Danger: Reconstruction Under Way

Plotters warn writers the danger in taking a “pantser” (seat of the pants) approach to writing a novel is they will discover at the end of the first draft that their story didn’t work. Or, that they need to “reboot” by throwing away a major chunk of their original story to make the novel work. I learned that lesson the hard way. And I didn’t learn it after the first draft. I learned it after sending off my polished (or so I thought) manuscript to my editor.

Not that I didn’t harbor earlier doubts about that manuscript. Members of my writer’s group had told me the major decisions made by the main character in the original manuscript made her unsympathetic to the reader–the opposite of what I was trying to achieve. My critique partners told me the main character would never turn her back on her family the way she did. I brushed aside these criticisms because having the main character return to her family didn’t support the story events. Maybe I just didn’t want to do the hard work upfront of completely scrapping the second half of my story. Well, that’s what I ended up doing after I received my edits from my editor.

Many of the shortcomings my editor pointed out centered on the main character’s “unlikeability.” There was a fix to that; make her more likeable. To achieve that, I made the difficult decision to scrap the entire second half of the story–about 35,000 words in a 70,000 word manuscript.

Once I made that decision, I faced a daunting challenge: how to reconstruct a new story from the ash heap of the former story? To do that, I engaged in a series of “what if’s”.

What if Maura returned home and attempted to reconcile with her family? That would certainly make her more sympathetic. After all, family meant everything to her.

What if, when Maura returned home, she discovered that her mother was suffering from dementia? And her father had started drinking? And she had to be the caregiver for her mother, her father, and also her young baby. Sympathy in spades.

And, what if, Maura’s mom wandered off one day when Maura was supposed to be watching her, and got hit by a car?

One “what if” led to another and pretty soon I had a better story than the original. And the new story was more true to the traits I hoped to imbue in the main character?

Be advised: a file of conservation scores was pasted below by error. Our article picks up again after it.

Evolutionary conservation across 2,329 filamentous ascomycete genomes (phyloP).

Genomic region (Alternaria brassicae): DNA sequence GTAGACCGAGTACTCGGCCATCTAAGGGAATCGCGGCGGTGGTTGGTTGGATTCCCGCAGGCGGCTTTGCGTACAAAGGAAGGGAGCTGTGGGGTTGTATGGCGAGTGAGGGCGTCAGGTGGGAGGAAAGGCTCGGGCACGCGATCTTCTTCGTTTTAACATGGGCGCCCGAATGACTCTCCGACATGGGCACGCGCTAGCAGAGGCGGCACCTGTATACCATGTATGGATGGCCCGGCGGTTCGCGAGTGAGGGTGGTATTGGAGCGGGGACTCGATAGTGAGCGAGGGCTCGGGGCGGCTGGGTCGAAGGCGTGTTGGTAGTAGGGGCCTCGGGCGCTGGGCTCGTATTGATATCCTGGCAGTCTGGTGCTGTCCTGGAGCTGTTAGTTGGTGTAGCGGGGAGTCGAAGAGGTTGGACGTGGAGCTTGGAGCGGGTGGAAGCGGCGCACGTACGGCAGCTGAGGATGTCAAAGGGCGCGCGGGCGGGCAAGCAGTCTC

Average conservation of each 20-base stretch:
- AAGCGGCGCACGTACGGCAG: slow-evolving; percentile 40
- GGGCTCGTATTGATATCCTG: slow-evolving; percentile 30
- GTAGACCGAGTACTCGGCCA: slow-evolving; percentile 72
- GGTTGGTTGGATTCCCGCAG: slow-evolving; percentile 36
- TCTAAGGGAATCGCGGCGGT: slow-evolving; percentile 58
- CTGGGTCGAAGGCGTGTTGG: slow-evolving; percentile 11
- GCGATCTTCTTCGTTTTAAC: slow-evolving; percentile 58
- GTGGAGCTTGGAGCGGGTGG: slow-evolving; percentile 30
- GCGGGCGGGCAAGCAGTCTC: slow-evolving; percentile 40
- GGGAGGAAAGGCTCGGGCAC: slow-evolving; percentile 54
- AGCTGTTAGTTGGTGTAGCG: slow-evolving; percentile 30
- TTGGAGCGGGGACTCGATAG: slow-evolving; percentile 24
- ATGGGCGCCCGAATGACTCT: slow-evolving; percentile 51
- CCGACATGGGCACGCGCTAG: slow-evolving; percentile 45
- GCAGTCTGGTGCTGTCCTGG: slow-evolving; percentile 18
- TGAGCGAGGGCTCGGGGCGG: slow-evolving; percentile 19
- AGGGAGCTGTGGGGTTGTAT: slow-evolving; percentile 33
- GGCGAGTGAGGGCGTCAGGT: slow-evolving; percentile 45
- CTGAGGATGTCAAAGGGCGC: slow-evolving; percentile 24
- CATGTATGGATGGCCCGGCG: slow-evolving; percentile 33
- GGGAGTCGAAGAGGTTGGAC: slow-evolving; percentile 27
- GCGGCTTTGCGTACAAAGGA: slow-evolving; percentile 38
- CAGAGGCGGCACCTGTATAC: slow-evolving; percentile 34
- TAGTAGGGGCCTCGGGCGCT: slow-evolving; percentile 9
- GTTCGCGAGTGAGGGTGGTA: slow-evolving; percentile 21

My first challenge was to figure out what the story was. I am still adding “what if’s” to the list. My next challenge will be to add meat to the bones of the new structure. Then I need to put it all together.

There is a better way–becoming a plotter. I vow to become a plotter, starting with my next book.

What about you–are you a pantser or a plotter? What are the pitfalls of each approach?




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3 responses to “Danger: Reconstruction Under Way

  1. I find pantsers to be fascinating. I think Stephen King is a pantser. How do they do it? For me, the plot is a big part of what I enjoy in a story. There’s a real cleverness to putting everything together. I used to feel a little 2nd class as pantsers put together their books on the fly and I had to work the plot out ahead of time.

    Now, I feel good about doing what works for me. I discovered the beauty of plotting a few years back and have found it very liberating. I still get the thrill of working out the plot in the beginning stages. Then, I feel more confident as I do the actual writing of the book. In the second draft, I find myself thinking of ideas in the middle of the night to make the characters more likable of unlikable (whichever I desire).

    I’m sorry you had to go through such a drastic cut. One thing I’ve done with big cuts, and even small scene cuts, is that I save them for potential use in a future project. Then it isn’t quite as painful.

    • Thanks for your comments, Heather. Though I am a pantser, I do try to work out as much of the plot in my head before I ever put a word on the page. I develop about a dozen milestone events that make up the basic structure of the story. In this case, I was taken by the story and didn’t consider how it made the main character look. I do acknowledge the need to be more of a plotter. I also understand that what works for one writer might not work for another writer. Thanks for stopping by.

  2. I’m a panster – and believe me, I tried to be a plotter – I really did. I envy plotters. My black-holed-brain just won’t work that way. It’s not an affectation or me being stubborn, it really is how my brain works (or doesn’t work) – frustrating – I have a frustrating brain. It thinks and processes in weird ways. When I realized it, it made a lot of sense how I learn things, too.
    That I wrote novels at all is sort of an amazing “miracle” – so, I have to have a character that interests me, or characters, and then I follow him/her/them around and see where they go and what they will do. I have to trust this process – I went over 2 years without writing because I began to doubt my process.

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